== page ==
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READALICIOUS! Books for Tweens

My FREADOM Library is Ready for Action

This Readalicious! blog sprouted from my FREADOM lending library—books for tweens I've read and highly recommend. I always wonder: Which books will see the most action this year?

It’s a late August ritual that I look forward to every year. I set up my entire FREADOM classroom lending library anew, unpacking the titles carefully put away in June. I reluctantly toss a dozen that are worn beyond even duct-tape repair and add fresh titles into the mix, including the books I've reviewed on this blog (see left column).

This year, the ritual took a couple days, including a marathon six-hour session yesterday, made manageable enjoyable when three students showed up to assist. These helpful kids were sixth graders last year. They wanted to make sure the incoming sixth graders have a nice, inviting library to peruse! Even sweeter, two of my helpers (both boys) are what some publishing experts would call “reluctant readers.”

Hmmm, I wonder. How "reluctant" can they be if they're volunteering a summer vacation day to help their former literature teacher organize her library? Perhaps my plot to get books into the hands of sixth graders is working!

Take a closer look at the photo, and you’ll see a few surprises.

The books: I don’t know how many titles I have—too many to count. My students see me as a hopeless bibliophile, which is true enough. I'll be reviewing recommended books for tweens in this blog just as fast as I can write them up.

A few of the new titles: Of course, I added the Newbery winner: Moon Over Manifest by Clare Vanderpool. But I'm also excited for the sports fans who will discover The Rivalry: Mystery at the Army-Navy Game, by John Feinstein, the latest in a series that begins with Last Shot: A Final Four Mystery (what a twist ending!). And I smiled when I shelved a title and book cover irresistible to sixth graders: Oh, Yikes! History’s Grossest, Wackiest Moments.

Missing titles:I do lose a few each year. I noticed David Lubar’s Invasion of the Road Weenies (a favorite read-aloud) is missing, as is Stormbreaker, by Anthony Horowitz. I hope they’re dog-eared and well read, wherever they landed. Occasionally, a student will sheepishly return a title a couple of years later, having kept it safe for me.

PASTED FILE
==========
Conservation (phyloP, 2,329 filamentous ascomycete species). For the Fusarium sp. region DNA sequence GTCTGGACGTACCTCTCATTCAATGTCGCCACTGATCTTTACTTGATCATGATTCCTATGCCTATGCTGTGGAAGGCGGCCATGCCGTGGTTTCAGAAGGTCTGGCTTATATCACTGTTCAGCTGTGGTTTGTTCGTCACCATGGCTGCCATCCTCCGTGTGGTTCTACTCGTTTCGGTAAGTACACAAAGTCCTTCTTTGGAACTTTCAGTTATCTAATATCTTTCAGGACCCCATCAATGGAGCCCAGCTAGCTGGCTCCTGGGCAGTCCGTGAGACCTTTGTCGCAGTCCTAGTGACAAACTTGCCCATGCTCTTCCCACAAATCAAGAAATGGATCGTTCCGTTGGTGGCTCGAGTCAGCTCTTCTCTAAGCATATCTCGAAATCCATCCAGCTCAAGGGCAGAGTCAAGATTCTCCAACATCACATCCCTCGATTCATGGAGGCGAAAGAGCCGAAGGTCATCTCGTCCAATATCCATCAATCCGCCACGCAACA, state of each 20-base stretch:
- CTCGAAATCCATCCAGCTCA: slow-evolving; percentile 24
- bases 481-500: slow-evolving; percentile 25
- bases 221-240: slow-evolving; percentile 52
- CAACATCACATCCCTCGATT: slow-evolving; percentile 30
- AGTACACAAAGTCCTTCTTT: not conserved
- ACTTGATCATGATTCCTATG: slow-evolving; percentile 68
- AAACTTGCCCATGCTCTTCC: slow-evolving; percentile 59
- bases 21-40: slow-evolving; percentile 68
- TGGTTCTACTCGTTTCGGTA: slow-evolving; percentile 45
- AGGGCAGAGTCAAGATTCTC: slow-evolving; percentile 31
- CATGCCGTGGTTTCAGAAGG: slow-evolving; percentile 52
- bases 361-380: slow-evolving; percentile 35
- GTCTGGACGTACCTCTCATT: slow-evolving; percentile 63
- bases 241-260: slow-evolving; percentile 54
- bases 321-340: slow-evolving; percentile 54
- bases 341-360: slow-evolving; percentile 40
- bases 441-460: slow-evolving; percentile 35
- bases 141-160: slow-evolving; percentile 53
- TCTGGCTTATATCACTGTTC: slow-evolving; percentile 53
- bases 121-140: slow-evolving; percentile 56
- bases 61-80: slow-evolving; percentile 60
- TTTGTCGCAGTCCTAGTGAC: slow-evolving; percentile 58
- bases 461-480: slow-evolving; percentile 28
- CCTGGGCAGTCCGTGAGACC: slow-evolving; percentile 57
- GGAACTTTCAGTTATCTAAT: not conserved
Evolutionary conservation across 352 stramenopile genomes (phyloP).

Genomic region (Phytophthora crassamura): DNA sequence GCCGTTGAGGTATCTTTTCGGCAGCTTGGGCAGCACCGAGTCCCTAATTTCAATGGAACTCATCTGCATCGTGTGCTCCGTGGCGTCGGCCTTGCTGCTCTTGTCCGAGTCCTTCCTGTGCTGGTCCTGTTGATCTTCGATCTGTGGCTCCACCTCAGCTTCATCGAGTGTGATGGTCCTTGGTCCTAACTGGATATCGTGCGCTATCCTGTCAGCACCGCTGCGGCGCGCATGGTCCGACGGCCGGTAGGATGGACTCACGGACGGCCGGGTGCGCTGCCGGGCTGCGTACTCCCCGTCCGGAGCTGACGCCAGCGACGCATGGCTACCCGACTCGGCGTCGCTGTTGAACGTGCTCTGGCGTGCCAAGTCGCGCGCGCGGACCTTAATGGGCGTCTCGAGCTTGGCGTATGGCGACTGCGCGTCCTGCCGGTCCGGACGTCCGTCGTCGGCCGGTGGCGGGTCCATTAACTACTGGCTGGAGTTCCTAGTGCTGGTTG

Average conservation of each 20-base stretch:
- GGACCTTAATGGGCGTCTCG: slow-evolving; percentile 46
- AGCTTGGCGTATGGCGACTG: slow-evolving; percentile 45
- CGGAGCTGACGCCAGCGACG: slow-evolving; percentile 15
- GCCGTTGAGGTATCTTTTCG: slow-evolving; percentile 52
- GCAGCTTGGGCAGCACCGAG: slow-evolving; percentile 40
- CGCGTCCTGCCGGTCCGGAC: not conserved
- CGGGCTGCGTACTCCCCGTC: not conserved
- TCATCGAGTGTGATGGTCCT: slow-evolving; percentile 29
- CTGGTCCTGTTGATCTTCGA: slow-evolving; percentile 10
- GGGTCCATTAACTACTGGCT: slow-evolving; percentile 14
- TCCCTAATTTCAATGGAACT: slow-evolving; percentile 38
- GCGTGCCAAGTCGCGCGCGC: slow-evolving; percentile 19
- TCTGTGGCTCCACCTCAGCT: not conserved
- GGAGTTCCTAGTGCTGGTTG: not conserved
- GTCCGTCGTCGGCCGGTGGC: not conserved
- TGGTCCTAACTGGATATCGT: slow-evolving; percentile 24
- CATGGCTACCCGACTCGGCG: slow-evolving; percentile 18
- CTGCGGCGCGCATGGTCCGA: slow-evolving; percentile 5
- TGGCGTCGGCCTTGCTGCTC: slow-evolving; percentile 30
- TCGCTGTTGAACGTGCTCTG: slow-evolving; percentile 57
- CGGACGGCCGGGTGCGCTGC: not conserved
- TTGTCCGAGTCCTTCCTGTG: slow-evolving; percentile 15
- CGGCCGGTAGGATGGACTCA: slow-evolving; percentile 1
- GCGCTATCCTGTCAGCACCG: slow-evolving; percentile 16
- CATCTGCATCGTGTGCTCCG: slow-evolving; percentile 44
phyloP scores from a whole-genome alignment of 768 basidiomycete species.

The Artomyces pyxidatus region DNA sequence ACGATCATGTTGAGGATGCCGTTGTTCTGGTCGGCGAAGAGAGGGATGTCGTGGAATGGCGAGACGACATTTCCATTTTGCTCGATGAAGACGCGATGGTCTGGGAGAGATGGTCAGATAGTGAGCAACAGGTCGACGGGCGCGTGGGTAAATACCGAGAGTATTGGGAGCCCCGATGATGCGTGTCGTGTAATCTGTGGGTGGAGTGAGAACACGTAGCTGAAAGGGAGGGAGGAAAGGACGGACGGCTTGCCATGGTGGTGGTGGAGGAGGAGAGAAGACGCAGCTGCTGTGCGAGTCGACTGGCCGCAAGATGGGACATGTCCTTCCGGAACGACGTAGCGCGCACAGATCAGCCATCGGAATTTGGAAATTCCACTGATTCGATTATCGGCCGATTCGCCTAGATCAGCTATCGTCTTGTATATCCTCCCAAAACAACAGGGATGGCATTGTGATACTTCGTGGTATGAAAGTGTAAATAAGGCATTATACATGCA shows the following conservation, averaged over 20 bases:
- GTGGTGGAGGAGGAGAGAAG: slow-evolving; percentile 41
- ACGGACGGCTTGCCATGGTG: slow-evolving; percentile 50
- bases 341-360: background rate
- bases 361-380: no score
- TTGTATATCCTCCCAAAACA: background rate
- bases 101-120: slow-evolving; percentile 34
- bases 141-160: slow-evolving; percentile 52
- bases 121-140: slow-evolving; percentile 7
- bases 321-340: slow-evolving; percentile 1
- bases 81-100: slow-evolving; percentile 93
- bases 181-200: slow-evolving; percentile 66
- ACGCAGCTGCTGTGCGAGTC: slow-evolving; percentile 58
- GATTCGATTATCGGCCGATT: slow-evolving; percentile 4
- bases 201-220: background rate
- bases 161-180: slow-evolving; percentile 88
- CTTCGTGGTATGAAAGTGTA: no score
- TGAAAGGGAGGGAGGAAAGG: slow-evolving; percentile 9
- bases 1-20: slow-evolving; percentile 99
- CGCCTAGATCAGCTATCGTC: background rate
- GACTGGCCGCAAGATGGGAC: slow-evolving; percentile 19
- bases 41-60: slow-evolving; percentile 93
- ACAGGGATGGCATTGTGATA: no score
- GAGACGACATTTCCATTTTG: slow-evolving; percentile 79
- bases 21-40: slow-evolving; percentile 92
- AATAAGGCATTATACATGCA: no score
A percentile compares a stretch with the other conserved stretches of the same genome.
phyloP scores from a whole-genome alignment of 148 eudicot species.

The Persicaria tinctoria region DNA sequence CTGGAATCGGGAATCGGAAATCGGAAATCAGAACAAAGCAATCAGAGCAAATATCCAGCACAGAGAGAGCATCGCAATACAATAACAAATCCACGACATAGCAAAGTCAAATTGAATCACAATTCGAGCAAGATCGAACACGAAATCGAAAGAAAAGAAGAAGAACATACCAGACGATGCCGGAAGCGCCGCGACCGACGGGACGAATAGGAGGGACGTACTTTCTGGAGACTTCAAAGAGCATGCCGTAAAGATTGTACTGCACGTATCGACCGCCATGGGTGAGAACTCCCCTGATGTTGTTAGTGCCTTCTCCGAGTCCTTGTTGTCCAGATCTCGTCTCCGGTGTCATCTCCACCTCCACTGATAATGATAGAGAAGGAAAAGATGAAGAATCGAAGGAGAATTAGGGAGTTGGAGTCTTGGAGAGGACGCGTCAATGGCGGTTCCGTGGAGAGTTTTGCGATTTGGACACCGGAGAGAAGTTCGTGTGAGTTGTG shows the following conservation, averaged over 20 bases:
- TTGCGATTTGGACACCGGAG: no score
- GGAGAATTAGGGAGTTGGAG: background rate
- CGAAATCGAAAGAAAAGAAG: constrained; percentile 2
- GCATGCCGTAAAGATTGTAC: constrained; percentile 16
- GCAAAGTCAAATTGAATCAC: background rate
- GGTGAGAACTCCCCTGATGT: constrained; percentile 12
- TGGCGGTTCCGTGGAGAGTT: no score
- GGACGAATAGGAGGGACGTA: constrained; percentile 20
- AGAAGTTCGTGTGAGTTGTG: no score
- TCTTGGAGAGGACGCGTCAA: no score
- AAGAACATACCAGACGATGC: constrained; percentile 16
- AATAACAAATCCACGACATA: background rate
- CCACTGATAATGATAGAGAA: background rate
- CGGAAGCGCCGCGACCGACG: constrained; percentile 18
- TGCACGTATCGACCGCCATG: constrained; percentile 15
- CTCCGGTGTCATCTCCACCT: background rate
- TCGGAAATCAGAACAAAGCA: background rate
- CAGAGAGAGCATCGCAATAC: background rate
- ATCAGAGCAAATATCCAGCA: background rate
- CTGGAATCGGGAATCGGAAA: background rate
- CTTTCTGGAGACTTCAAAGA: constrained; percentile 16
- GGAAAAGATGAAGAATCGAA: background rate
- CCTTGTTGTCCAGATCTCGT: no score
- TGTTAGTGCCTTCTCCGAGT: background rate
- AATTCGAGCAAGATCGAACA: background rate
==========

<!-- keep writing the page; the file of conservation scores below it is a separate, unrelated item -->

The system: Each book has a pocket with a card, like in ye olden library days. Students sign their name and the checkout date and then deposit the card in a file box. It’s fun to watch their faces light up when they discover an older sibling or friend’s name on the card, readers from a previous year. The cards help me keep track of what’s being read—and not read.

My only rules: 1. Check out one book at a time. 2. Keep it as long as you need to.

The spelling of “FREADOM”: I saw this on a bumper sticker and turned it into a poster. Each year, a helpful student will say, “Ms. Hopping, you spelled freedom wrong!” Of course, that’s the question I’ve been waiting for, and a wonderful discussion ensues about the power of reading to set us free.

The yellow Lorax: Do you see it—on the blue middle shelf? Two years ago, the city cut down a dozen 70-year-old trees near the school to make sewer repairs. The work had to be done (right outside my windows!), but the entire class was upset at watching those beauties fall, one by one.

So, I read them Dr. Seuss’s The Lorax, a story about the environment that moved one student to action: She called city hall! To our relief, she learned that some smaller trees would be spared and that new ones would be planted. Another student brought me this stuffed Lorax toy to make us all feel better. It worked.

Sal Green the Bear: St. Michael is a certified Michigan green school as of last year, and this bear (under the FREADOM sign) is our mascot reminder of doing the hard work to change and improve. A student constructed the toy at a Build-A-Bear store, and she named her after a Green Team founding teacher, Janet Salley.

Philodendron plant: Each year, its ever-expanding tendrils envelope more of my bookshelves in leafy greenness—a homey touch of nature. (Maybe someone should write a haiku?)

I’d love to hear what books and things are on your sixth-grade shelves! How do you make them inviting?
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